From the Cover: Metabolomics Reveals a Role of Betaine in Prenatal DBP Exposure-Induced Epigenetic Transgenerational Failure of Spermatogenesis in Rats.

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Related Articles From the Cover: Metabolomics Reveals a Role of Betaine in Prenatal DBP Exposure-Induced Epigenetic Transgenerational Failure of Spermatogenesis in Rats. Toxicol Sci. 2017 Aug 01;158(2):356-366 Authors: Yuan B, Wu W, Chen M, Gu H, Tang Q, Guo D, Chen T, Chen Y, Lu C, Song L, Xia Y, Chen D, Rehan VK, Sha J, Wang X Abstract There is increasing concern that early-life exposure to endocrine disruptors affects male offspring reproduction. However, whether di-n-butyl phthalate (DBP), a widely used endocrine disruptor, has transgenerational effects and, if so, the exact underlying molecular mechanisms involved remain unknown. In our study, 5 of time-mated pregnant SD rats were exposed to 0 and 500 mg/kg DBP with corn oil as the vehicle via oral gavage from embryonic days (E8-E14). Epigenetic and metabolomic of testis were analyzed after post-natal 60 days. Sperm and testicular cell functions were examined to confirm the transgenerational effects. DBP exposure significantly decreased the sperm counts in F1 through F3 generation. We found distinct metabolic changes in the testis of both F1 and F3 generation offspring, specifically, a significantly increased level of betaine, which is an important methyl donor. In contrast, the expression of betaine homocysteine S-methyltransferase (BHMT), which catalyzes the transfer of methyl moiety from betaine to homocysteine, significantly decreased. There was accompanying global DNA hypomethylation, along with a reduction in follistatin-like 3 (Fstl3) promoter hypomethylation, which is a known modulator of Sertoli cell number and spermatogenesis. In summary, we conclude that metabolomic and epigenetic changes induced by the aberrant expression of BHMT represent a novel mechanism linking in utero DBP exposure to transgenerational spermatogenesis failure. PMID: 28898977 [PubMed - in process]

Immunophenotyping of Stage III Melanoma Reveals Parameters Associated with Patient Prognosis.

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Related Articles Immunophenotyping of Stage III Melanoma Reveals Parameters Associated with Patient Prognosis. J Invest Dermatol. 2016 May;136(5):994-1001 Authors: Jacquelot N, Roberti MP, Enot DP, Rusakiewicz S, Semeraro M, Jégou S, Flores C, Chen L, Kwon BS, Borg C, Weide B, Aubin F, Dalle S, Kohrt H, Ayyoub M, Kroemer G, Marabelle A, Cavalcanti A, Eggermont A, Zitvogel L Abstract Stage III metastatic melanomas require adequate adjuvant immunotherapy to prevent relapses. Prognostic factors are awaited to optimize the clinical management of these patients. The magnitude of metastatic lymph node invasion and the BRAF(V600) activating mutation have clinical significance. Based on a comprehensive immunophenotyping of 252 parameters per patient in paired blood and metastatic lymph nodes performed in 39 metastatic melanomas, we found that blood markers were as contributive as tumor-infiltrated lymphocyte immunotypes, and parameters associated with lymphocyte exhaustion/suppression showed higher clinical significance than those related to activation or lineage. High frequencies of CD45RA(+)CD4(+) and CD3(-)CD56(-) tumor-infiltrated lymphocytes appear to be independent prognostic factors of short progression-free survival. High NKG2D expression on CD8(+)tumor-infiltrated lymphocytes, low level of regulatory T-cell tumor-infiltrated lymphocytes, and low PD-L1 expression on circulating T cells were retained in the multivariate Cox analysis model to predict prolonged overall survival. Prospective studies are needed to determine whether such immunological markers may guide adjuvant therapies in stage III metastatic melanomas. PMID: 26829031 [PubMed - indexed for MEDLINE]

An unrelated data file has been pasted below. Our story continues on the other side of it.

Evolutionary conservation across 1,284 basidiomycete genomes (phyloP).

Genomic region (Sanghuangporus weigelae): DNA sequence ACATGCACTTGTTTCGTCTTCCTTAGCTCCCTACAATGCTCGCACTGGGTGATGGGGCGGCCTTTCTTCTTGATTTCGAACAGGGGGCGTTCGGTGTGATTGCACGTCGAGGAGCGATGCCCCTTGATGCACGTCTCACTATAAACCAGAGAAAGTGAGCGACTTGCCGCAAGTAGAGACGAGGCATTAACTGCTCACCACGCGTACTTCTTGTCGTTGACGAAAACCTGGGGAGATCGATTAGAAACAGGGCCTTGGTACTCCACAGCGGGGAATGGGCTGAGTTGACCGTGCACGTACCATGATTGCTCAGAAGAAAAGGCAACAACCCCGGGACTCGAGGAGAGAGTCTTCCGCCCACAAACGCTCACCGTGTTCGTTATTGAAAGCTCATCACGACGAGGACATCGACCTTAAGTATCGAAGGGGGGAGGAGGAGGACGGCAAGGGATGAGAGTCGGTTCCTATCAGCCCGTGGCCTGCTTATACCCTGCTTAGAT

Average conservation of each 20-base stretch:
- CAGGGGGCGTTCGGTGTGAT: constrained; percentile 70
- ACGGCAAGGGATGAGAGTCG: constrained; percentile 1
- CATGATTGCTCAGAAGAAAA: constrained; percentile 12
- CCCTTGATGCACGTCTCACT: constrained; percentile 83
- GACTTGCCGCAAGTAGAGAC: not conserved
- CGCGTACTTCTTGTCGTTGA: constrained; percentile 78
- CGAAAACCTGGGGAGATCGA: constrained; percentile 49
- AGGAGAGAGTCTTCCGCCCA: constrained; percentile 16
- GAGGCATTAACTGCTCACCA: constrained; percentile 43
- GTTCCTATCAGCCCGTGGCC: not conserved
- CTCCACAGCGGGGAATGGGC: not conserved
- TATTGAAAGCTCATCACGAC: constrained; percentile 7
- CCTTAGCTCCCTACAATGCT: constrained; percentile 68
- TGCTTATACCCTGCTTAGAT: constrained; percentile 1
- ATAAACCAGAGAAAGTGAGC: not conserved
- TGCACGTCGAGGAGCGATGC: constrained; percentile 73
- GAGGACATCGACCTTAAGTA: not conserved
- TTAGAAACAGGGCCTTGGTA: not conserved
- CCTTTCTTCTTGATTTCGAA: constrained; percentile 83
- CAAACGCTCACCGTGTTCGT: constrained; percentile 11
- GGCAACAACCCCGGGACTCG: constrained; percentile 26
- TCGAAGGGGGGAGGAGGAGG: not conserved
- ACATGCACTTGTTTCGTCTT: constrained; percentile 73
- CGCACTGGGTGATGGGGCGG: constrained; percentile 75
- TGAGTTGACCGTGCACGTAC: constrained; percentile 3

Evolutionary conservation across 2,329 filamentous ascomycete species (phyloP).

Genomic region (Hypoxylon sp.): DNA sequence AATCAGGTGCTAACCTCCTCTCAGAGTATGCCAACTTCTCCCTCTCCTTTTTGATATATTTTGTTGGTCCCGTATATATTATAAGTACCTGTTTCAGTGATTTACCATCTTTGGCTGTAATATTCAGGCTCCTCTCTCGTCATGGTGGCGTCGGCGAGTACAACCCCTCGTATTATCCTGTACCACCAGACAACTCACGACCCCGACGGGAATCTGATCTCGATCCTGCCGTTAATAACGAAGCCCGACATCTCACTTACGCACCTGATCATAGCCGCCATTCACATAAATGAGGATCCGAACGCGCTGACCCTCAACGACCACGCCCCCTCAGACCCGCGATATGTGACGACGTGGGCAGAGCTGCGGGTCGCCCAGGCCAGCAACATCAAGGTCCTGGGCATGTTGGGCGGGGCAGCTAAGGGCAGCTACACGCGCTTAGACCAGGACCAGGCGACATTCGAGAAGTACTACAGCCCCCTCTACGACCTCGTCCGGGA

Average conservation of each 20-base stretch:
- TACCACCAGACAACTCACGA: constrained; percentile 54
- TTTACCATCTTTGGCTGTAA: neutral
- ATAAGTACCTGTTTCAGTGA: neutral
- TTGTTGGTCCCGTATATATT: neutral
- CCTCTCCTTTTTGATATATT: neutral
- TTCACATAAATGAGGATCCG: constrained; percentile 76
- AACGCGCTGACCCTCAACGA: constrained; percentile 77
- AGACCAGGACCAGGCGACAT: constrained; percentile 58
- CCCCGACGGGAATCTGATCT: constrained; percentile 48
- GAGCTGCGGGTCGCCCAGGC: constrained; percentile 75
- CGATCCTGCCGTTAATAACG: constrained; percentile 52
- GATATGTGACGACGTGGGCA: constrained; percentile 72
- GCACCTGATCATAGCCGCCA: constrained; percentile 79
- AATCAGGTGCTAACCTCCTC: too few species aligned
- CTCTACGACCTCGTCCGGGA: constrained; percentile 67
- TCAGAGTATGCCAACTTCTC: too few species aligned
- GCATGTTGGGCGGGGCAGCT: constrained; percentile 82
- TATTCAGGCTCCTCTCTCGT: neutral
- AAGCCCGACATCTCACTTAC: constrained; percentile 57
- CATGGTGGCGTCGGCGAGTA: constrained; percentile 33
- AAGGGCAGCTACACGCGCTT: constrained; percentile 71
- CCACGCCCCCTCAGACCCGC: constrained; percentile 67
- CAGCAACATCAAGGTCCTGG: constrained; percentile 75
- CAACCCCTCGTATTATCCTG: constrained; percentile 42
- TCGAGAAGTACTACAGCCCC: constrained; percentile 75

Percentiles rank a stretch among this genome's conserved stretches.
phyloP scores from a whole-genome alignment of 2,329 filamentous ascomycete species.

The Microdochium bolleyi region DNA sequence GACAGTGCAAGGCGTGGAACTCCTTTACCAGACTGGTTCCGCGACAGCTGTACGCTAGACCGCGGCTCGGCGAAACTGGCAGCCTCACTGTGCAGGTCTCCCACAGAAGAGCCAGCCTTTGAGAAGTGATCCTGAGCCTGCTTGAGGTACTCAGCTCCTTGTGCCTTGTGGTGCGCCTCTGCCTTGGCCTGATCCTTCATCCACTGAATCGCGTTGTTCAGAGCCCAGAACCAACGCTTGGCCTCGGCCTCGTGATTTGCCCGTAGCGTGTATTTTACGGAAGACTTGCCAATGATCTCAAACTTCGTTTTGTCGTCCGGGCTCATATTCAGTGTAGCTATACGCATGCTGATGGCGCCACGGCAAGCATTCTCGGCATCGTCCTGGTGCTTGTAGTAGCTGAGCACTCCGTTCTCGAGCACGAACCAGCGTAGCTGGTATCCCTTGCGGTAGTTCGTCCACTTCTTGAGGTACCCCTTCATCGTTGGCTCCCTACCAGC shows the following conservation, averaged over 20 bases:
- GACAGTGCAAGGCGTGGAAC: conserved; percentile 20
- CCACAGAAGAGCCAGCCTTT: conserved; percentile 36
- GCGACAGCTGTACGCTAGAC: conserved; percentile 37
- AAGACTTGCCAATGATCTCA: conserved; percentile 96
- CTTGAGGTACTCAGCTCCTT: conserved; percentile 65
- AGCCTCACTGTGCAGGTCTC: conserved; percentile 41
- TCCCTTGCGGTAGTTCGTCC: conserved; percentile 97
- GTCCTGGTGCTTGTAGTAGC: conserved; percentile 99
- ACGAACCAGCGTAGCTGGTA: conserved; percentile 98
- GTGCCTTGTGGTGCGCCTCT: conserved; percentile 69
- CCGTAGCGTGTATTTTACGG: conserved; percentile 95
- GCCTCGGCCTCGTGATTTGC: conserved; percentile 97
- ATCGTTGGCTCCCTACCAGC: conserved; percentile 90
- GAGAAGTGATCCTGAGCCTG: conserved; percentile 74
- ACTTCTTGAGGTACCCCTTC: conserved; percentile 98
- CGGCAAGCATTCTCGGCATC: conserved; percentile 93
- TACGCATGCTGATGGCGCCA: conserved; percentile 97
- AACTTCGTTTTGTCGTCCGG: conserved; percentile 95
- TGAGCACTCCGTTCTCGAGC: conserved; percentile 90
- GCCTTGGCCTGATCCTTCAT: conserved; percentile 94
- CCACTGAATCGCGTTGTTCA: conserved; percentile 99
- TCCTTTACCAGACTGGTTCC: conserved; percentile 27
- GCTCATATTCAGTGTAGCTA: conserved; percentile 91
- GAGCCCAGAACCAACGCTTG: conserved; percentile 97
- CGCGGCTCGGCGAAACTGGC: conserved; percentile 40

SERUM METABOLIC FINGERPRINTING IDENTIFIED PUTATIVELY ANNOTATED SPHINGANINE ISOMER AS A BIOMARKER OF WOLFRAM SYNDROME.

Wed, 13/09/2017 - 13:57